You’ve been listening to Lenz on Business with guest, Dr. Wendy Lenz. Stay tuned for more. Hi, this is Richard Lenz and you’re listening to Lenz on Business presented by Georgia College’s J. Whitney Bunting College of Business. Visit them at gcsu.edu/business. Again, that’s gcsu.edu/business.

Richard Lenz: 29:06
You’re listening to Lenz on Business presented by J. Whitney Bunting College of Business at Georgia College, Georgia’s public liberal arts university. I’m host, Richard Lenz. Today’s show, we’ve been talking with Dr. Wendy Lenz, a graduate of Georgia College’s. J. Whitney Bunting College of Business Online Masters Program, also happens to be my lovely wife. And I had to twist her arm to come in here. Well actually, it’s more emotional twist your arm, right?

Dr. Wendy Lenz: 29:34
Right.

Richard Lenz: 29:35
Okay. Anyway, I think maybe it would be good to give our listeners a taste of what was it actually like being in the program. How long was the program? Was it one weekend?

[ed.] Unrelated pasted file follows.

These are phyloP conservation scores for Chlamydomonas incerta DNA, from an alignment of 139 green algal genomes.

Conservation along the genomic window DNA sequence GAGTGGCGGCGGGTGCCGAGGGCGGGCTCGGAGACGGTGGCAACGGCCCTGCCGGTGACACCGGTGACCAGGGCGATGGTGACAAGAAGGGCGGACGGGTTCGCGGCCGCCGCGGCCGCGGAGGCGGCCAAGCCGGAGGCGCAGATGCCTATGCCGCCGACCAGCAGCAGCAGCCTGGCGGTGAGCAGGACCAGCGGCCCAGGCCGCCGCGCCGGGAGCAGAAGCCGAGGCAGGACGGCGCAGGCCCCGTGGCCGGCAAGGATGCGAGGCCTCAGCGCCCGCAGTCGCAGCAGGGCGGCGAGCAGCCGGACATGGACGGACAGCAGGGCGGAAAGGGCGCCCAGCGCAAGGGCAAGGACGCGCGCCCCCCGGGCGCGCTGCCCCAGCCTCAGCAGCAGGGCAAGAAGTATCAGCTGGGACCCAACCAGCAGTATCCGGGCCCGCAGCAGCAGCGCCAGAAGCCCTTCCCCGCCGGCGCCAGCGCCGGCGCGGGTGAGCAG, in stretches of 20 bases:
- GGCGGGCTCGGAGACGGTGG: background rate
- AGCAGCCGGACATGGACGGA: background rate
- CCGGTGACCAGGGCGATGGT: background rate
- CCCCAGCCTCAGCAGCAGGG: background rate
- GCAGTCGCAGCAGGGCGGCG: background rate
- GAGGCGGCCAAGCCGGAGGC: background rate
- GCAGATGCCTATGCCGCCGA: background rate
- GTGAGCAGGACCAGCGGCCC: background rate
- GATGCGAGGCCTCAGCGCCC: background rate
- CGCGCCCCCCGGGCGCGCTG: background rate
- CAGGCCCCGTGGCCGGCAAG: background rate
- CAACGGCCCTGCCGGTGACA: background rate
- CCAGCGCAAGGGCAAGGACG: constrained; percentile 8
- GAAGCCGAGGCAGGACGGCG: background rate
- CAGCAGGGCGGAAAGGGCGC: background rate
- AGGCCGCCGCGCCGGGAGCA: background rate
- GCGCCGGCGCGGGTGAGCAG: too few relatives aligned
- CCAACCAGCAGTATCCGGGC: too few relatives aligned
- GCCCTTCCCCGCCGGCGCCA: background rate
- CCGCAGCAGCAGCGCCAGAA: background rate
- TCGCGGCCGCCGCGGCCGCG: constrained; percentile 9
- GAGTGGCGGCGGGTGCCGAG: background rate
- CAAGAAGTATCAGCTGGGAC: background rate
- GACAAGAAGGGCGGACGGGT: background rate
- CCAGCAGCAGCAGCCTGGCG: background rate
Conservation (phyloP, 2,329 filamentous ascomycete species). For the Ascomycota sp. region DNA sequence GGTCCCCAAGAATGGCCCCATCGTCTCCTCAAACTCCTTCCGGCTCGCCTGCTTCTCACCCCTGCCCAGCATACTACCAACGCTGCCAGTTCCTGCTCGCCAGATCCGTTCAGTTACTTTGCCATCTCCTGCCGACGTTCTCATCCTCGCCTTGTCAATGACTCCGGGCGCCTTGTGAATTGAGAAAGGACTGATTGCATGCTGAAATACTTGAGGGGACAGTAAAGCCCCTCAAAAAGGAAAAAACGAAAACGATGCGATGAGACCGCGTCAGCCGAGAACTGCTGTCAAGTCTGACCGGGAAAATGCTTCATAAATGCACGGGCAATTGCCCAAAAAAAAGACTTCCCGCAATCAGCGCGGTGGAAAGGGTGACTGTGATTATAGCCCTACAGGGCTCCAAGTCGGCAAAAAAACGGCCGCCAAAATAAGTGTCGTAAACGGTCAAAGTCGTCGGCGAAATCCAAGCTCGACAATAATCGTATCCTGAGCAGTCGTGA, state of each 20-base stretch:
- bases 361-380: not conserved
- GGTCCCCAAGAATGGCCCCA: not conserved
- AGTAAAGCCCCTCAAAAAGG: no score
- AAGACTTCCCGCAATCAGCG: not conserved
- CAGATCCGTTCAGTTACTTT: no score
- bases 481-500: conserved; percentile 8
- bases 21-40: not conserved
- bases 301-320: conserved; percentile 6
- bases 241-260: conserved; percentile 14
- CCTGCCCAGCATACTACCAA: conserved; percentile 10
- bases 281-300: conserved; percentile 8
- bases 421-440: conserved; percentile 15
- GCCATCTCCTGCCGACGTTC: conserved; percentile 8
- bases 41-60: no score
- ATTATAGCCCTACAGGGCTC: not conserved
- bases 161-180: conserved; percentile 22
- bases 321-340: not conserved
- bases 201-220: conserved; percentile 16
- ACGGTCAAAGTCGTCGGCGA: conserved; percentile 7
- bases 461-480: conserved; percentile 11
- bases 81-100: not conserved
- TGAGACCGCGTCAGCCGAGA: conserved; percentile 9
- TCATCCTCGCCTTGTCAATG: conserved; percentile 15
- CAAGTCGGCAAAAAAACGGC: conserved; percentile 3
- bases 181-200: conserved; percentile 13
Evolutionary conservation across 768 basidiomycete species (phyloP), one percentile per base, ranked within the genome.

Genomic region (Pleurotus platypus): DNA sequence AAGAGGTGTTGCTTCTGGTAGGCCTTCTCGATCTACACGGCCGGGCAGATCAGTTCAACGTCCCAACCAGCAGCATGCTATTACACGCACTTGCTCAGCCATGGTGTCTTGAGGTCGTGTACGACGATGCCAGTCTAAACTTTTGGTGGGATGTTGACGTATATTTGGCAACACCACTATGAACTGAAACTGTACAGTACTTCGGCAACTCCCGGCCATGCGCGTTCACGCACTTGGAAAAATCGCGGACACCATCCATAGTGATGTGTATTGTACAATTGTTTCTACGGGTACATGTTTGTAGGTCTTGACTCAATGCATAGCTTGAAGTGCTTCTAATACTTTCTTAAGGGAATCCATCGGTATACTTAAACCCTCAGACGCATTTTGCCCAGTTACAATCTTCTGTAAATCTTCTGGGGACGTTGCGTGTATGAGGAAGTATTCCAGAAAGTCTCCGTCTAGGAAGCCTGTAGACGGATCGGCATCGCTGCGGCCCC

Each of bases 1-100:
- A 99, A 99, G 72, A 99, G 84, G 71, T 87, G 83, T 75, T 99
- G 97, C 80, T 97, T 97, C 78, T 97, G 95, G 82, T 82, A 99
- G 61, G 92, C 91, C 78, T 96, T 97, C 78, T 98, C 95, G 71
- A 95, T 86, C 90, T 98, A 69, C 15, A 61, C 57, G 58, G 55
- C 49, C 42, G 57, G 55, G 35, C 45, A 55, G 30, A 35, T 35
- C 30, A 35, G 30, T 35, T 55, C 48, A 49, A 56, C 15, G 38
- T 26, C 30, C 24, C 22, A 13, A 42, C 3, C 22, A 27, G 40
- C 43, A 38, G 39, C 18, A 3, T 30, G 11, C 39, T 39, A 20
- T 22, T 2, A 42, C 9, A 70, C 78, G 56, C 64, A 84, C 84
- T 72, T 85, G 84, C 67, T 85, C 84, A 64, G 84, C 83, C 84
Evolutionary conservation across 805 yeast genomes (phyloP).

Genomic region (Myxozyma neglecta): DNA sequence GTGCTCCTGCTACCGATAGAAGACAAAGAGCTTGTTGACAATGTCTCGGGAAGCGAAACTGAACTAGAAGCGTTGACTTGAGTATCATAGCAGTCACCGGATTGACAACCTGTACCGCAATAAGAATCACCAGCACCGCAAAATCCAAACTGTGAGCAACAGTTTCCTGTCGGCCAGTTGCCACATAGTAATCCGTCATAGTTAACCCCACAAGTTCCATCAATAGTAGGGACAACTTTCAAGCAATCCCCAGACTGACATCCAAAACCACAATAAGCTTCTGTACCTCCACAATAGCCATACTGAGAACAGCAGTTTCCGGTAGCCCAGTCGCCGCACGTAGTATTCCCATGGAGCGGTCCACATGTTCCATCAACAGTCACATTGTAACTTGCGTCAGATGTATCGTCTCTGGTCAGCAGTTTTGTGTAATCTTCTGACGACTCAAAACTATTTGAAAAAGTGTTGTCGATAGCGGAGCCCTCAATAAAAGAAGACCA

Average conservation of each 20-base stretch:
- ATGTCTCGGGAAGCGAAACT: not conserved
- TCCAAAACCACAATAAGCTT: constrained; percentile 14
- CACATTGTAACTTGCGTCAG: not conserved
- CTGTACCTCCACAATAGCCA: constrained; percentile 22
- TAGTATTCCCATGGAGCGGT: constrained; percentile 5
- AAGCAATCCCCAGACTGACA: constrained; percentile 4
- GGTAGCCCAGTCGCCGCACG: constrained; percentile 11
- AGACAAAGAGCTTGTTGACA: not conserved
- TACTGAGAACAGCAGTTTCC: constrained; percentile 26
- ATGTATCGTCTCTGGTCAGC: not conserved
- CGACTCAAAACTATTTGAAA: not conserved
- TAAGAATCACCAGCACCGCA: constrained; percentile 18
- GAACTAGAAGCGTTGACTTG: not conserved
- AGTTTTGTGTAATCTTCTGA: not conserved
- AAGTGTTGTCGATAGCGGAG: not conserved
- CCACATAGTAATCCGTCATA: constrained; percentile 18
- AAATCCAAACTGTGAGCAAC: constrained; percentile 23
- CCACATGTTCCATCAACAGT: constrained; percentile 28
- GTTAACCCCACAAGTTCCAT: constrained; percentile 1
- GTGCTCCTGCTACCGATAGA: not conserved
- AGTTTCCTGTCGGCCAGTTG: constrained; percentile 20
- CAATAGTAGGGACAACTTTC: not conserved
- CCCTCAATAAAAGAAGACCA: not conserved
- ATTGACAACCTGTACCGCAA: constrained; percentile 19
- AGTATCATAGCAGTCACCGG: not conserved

Dr. Wendy Lenz: 29:48
No.

Richard Lenz: 29:48
And a lot of trust falls or was it … What it involved. A kind of interesting part of it is the group dynamic. You work on the group projects and that kind of thing and kind of make some friends.

Dr. Wendy Lenz: 30:02
Yes. That was one of the things that I was surprised about, because you can’t always see deep into a program when you’re looking at it online. But I like the fact that I got to actually meet the people. There was an element of bricks and mortar.

Dr. Wendy Lenz: 30:19
When you’re sitting around in a classroom, you’re seeing everyone there and you get to know what’s going on with their lives. It’s team building, just like you do on business.

Richard Lenz: 30:27
Right. The program kicks off with first a meeting, right?